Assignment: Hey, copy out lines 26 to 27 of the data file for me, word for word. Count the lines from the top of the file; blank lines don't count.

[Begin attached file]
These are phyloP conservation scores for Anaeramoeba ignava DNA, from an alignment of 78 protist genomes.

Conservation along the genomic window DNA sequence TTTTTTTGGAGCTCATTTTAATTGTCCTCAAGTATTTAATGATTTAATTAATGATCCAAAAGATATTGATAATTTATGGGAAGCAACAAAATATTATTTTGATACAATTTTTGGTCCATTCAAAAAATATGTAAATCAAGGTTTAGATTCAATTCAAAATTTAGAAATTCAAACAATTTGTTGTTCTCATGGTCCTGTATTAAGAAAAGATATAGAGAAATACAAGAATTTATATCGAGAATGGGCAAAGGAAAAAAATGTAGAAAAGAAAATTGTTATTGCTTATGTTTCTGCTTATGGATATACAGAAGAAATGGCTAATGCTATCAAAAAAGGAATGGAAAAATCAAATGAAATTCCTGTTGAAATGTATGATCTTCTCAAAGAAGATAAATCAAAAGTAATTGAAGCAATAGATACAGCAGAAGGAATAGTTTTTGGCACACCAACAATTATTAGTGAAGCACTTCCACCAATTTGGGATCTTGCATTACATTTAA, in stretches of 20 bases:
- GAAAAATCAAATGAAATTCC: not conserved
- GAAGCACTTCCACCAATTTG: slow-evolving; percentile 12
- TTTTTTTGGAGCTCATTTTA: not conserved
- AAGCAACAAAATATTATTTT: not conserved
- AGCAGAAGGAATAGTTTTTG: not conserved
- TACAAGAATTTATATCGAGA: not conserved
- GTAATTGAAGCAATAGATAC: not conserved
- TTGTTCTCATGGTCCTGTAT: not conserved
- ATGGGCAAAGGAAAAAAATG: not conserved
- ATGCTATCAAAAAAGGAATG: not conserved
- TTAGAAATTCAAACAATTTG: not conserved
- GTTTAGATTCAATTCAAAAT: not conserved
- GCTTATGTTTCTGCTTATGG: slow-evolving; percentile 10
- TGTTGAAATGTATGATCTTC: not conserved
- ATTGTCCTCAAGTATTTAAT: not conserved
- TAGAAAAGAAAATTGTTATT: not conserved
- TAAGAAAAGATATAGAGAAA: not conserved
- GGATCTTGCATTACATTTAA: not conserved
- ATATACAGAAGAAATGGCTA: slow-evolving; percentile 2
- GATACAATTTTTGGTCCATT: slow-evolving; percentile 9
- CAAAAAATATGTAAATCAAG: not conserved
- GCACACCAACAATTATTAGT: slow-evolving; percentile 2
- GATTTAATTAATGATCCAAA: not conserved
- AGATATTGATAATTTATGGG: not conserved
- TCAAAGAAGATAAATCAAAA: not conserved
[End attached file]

- AGATATTGATAATTTATGGG: not conserved
- TCAAAGAAGATAAATCAAAA: not conserved